French and Native North American Marriages, 1600-1800
Paul J. Bunnell, FACG, UE
After finding his four Huron lines who came from Ontario, Canada, and who took refuge in Quebec with the help of the Jesuit priests around 1640, genealogist Paul J. Bunnell, renowned for his books on Loyalist ancestors, felt compelled to make this primary and secondary source information available to help others find their Native American connections. Persecuted by the Iroquois for trading with the French, the Huron, who had numbered around 20,000 were reduced to 2,000 by the year 1640, nearly wiping them out. Many of these Native Americans (First Nation) along with other tribes and clans of the Iroquois Nation, including all the Acadian coastal tribes, married into French families who settled areas of Ontario, Quebec, New Brunswick, Nova Scotia, Prince Edward Island (St. Jean), Newfoundland, Maine, and other upper colony states, including some territories farther west. This book covers mostly the Eastern Canada and Upper New England areas, but does pick up some Miami/Detroit and a few other tribes west of the above-mentioned areas. Although this is not a perfect and complete collection, there are many families listed here that have thousands of descendants today. This book is in an easy-to-use alphabetical format with all the main surnames shown in bold print.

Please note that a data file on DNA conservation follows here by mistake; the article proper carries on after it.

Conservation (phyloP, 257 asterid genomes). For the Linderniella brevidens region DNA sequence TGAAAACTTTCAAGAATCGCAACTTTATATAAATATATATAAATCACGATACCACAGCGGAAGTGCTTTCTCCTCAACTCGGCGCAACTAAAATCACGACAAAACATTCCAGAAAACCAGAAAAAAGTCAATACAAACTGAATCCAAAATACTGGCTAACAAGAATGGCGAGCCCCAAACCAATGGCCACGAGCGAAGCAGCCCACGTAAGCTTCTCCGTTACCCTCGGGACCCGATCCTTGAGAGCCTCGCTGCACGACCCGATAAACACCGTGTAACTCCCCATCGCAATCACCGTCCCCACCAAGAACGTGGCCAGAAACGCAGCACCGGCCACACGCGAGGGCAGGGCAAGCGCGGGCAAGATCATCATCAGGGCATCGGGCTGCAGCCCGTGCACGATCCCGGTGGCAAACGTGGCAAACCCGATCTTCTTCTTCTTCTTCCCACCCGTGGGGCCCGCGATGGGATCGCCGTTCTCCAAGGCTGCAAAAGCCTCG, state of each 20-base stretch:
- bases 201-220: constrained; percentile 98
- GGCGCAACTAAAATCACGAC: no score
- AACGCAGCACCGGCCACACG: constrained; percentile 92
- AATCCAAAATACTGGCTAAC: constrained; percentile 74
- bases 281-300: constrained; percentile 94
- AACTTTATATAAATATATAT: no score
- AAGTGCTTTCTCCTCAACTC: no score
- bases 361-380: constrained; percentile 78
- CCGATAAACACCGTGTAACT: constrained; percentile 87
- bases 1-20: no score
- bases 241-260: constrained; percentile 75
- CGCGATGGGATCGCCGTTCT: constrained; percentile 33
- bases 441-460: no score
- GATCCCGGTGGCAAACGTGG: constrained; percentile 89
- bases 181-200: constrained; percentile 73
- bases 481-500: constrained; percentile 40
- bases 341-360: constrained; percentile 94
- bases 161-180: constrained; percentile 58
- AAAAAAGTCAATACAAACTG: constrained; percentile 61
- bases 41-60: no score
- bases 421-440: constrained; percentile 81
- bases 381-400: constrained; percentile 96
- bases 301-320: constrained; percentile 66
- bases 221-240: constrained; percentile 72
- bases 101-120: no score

(2004), 2007, 5½x8½, paper, 186 pp.